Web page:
Age related macular degeneration is most commonly found among Caucasians, smokers and those who have a family history of AMD. Making healthy choices is a good way to reduce your risk of developing AMD. Quitting smoking, enjoying a diet of leafy greens and fish, and keeping physically active on a regular basis are all recommended when protecting your vision against AMD.

Must read: Study: Smoking, bad diet and not exercising increase risk of macular degeneration (AMD)

  1. Temporal arteritisTemporal arteritis: You may have heard temporal arteritis being referred to as giant cell arteritis. It occurs when inflammation affects the blood vessels which supply your eyes, head and optic nerves with blood. Temporal arteritis is very much an age related eye problem and affects women four times more than men. Vision loss runs high with temporal arteritis, but if treated early enough, permanent vision loss can be avoided.

Here are some of the symptoms of temporal arteritis:

  • Headache
  • Tenderness of the scalp
  • Blurred vision
  • Fever
  • Fatigue
  • Depression
  • Droopy eyelid
  • Double vision
  • Sore neck
  • Jaw soreness

Again, eating a balanced diet as well as exercise may be helpful when preventing temporal arteritis.

  1. ConjunctivitisConjunctivitis: You most commonly know conjunctivitis as pink eye, and it’s the inflammation or infection of the membrane which lines your eye. A pink or red coloring occurs when the blood vessels become infected or inflamed. Most common causes of pink eye are either a bacterial or viral infection entering the eye or an allergic reaction. Pink eye won’t affect your vision – it is more irritating than anything and can be easily treated. Early detection is still necessary though because it is highly contagious and easily spread.

If you have pink eye, ensure you continuously wash your hands and avoid touching the infected eye(s) or other people. Prevention of pink eye also involves the constant cleaning of your hands and not overly touching your eyes if you don’t have to. Changing pillowcases and using new makeup brushes can also help prevent pink eye.

Related reading: Conjunctivitis: Know about Pink eye

  1. FloatersFloaters: Floaters are spots that you see in your line of vision. They can look like specks or spider webs and often move with the movement of your eye. Age-related floaters occur when a jelly-like substance inside the eye becomes more fluid. Fibers then clump together, creating a shadow on the retina which look like spots.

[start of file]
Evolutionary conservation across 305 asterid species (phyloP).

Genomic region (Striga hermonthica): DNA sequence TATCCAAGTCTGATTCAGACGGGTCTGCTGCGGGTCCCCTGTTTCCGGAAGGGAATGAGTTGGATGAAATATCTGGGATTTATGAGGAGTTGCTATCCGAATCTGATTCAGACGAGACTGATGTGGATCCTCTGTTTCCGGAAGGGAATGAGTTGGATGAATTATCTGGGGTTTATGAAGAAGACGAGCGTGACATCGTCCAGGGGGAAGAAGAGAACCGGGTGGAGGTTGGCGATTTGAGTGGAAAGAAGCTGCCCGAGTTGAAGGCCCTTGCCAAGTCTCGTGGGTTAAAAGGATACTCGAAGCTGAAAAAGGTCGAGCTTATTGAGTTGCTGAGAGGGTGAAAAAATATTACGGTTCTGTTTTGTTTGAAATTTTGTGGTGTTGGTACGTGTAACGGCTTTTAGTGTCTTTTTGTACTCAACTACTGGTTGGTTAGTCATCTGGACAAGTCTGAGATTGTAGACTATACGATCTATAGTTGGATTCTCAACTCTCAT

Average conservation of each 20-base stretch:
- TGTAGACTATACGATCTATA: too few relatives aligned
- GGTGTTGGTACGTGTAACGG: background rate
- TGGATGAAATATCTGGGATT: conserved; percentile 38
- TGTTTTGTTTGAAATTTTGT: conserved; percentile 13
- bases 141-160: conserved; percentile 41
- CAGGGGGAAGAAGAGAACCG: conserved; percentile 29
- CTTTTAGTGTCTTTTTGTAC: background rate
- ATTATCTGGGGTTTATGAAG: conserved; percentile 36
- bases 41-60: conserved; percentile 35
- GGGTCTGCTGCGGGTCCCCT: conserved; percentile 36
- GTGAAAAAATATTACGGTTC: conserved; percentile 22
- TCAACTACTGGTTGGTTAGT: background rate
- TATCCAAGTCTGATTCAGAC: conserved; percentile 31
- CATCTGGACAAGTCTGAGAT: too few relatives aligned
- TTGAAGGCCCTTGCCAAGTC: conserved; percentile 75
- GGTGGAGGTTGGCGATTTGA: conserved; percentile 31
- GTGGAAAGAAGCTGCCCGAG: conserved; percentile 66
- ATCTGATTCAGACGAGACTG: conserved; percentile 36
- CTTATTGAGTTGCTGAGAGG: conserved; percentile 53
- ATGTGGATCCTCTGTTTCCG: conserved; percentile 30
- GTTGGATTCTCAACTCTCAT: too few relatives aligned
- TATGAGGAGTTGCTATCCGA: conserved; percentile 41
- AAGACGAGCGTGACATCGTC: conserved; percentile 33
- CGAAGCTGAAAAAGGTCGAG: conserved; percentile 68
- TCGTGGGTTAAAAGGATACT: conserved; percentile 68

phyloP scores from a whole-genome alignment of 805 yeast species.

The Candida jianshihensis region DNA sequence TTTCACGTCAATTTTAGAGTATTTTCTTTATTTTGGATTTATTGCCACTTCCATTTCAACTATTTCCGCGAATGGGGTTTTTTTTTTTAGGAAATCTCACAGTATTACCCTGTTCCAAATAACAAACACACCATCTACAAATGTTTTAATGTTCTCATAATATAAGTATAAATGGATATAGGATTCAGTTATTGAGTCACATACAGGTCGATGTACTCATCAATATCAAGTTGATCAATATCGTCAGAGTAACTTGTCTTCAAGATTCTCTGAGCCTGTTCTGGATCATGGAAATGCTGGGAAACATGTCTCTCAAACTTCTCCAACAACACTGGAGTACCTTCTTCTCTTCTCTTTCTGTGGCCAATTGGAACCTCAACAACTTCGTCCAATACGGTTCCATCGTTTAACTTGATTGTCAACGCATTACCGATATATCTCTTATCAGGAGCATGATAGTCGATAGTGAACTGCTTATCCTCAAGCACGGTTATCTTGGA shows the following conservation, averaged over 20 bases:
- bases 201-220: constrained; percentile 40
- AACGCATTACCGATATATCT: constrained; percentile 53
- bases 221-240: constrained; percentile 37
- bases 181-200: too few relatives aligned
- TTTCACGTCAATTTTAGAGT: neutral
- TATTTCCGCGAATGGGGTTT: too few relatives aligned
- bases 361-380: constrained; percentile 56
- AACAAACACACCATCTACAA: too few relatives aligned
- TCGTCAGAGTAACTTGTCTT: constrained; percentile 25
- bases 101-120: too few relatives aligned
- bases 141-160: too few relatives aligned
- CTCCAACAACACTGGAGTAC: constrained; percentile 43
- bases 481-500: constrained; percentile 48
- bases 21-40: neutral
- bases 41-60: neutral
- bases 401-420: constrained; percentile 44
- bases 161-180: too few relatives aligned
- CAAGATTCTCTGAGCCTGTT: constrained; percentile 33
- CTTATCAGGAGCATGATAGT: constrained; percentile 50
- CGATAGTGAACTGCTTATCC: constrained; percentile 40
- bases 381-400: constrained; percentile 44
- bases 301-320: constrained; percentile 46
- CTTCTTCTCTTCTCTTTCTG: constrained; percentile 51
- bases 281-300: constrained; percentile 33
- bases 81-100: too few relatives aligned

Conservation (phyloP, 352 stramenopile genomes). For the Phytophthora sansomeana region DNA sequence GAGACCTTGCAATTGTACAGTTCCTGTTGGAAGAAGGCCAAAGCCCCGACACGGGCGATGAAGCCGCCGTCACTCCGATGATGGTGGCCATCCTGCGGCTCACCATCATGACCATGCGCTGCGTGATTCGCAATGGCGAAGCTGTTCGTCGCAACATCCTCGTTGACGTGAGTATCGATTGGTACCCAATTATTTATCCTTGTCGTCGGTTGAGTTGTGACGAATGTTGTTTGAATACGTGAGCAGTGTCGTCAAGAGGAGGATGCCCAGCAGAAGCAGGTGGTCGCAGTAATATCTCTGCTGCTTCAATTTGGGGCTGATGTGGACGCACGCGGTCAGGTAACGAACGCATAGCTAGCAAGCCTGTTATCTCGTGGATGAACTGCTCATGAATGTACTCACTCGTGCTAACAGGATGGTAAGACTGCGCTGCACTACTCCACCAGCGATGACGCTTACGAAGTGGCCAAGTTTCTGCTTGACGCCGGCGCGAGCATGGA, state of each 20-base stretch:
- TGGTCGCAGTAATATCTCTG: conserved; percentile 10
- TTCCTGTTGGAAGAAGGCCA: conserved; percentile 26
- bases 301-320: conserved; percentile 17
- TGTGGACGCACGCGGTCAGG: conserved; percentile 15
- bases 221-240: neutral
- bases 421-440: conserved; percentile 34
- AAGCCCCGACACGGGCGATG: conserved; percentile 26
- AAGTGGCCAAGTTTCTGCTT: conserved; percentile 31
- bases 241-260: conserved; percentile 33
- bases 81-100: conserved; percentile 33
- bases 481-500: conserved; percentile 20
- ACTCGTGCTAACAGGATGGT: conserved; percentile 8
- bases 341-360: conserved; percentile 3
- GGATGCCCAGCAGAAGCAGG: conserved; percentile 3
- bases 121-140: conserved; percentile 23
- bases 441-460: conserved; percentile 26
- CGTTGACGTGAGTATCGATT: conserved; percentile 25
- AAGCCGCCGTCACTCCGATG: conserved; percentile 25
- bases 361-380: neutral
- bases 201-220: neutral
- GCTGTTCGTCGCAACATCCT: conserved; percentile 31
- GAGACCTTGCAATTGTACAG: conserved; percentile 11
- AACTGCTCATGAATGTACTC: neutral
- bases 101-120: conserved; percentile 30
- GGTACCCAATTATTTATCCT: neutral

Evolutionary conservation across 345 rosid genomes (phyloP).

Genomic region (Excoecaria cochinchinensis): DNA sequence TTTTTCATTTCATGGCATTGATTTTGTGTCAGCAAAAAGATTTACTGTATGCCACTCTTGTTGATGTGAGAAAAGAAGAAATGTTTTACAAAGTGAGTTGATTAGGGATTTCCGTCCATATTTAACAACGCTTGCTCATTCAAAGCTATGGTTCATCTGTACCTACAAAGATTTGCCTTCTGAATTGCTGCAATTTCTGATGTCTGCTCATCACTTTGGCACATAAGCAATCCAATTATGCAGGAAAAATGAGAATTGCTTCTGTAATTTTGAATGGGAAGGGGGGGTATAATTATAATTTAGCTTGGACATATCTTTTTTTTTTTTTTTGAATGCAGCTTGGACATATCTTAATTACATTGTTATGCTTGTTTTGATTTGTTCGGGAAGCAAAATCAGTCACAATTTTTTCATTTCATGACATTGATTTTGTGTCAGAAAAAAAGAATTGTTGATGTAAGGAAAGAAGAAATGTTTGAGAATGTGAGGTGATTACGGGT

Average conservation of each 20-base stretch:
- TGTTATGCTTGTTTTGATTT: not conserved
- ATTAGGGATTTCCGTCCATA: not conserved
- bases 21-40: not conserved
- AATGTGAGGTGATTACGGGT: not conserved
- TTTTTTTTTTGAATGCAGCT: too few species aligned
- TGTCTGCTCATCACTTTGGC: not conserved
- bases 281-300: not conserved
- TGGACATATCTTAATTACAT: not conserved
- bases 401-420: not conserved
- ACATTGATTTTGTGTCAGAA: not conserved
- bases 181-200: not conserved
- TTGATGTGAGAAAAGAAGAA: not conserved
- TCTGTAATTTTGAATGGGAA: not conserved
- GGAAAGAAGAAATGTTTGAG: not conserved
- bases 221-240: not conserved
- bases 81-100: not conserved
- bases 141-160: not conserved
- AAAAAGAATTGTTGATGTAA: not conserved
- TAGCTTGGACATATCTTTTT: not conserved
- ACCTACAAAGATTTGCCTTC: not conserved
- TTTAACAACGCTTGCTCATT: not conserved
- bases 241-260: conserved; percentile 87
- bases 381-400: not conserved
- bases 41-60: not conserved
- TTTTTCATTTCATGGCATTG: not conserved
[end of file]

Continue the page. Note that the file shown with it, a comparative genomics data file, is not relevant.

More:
Besides being an age-related eye problem, floaters can also be caused by inflammation at the back of the eye, bleeding in the eye and a torn retina. Other factors which may increase the likelihood of floaters are diabetic retinopathy, eye trauma and eye inflammation.

  1. Dry eyesDry eyes: Our eyes require tears to stay lubricated, but when there are no tears it can lead to dry eyes. There are two main types of dry eyes: Aqueous tear-deficient dry eye and evaporative dry eye. In the first, there is a shortage in the production of tears; in the second, inflammation in the eyelids hinders the ability to produce oils which normally slow down the evaporation of tears. If the tears evaporate too quickly, it can result in dry eyes.

Symptoms of dry eyes include:

  • Stinging or burning sensation
  • Sandy feeling on the eye surface
  • Stringy discharge
  • Heavy eyelids
  • Inability to cry when stressed
  • Decreased tolerance in reading or looking at a computer or TV

Dry eyes can develop as a side effect to medications, be a result of a skin disease around the eyes, immune disorders, allergies, excess of deficiency in vitamins and infrequently blinking. Knowing the cause of your dry eyes will better help you find the right treatment.

Although dry eyes can affect any age group, it’s most commonly found among those 50 years and older. Blinking when looking at screens and using eye drops may help prevent dry eyes from occurring.

Related reading: Spring allergies? Natural solution for dry eyes

Overcoming age related eye problems

Although many of these eye problems are age related, steps can be taken to ensure they do not become severe and you do not lose your vision. Getting regular eye checkups can uncover any eye problems early enough so that treatment can be its most effective.

A lot of aspects change when we get older, but that doesn’t mean you have to lose your vision. Caring for your eyes is equally as important as caring for your body as a whole. So along with checking your blood pressure, monitoring your weight and eating right, keep tracking any changes to your eyes and see your eye doctor on a regular basis.


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Related Reading:

Cloudy vision: How to prevent cataracts naturally

Debunked: 7 eyesight myths you need to stop believing

Sources:

http://www.nlm.nih.gov/medlineplus/ency/article
https://www.nei.nih.gov/glaucoma
https://www.nei.nih.gov/health/cataract/cataract_facts
https://www.nei.nih.gov/health/maculardegen/armd_facts
http://www.mayoclinic.org/diseases-conditions/pink-eye/basics/prevention
http://www.mayoclinic.org/diseases-conditions/eye-floaters/basics/treatment
https://www.nei.nih.gov/health/dryeye/dryeye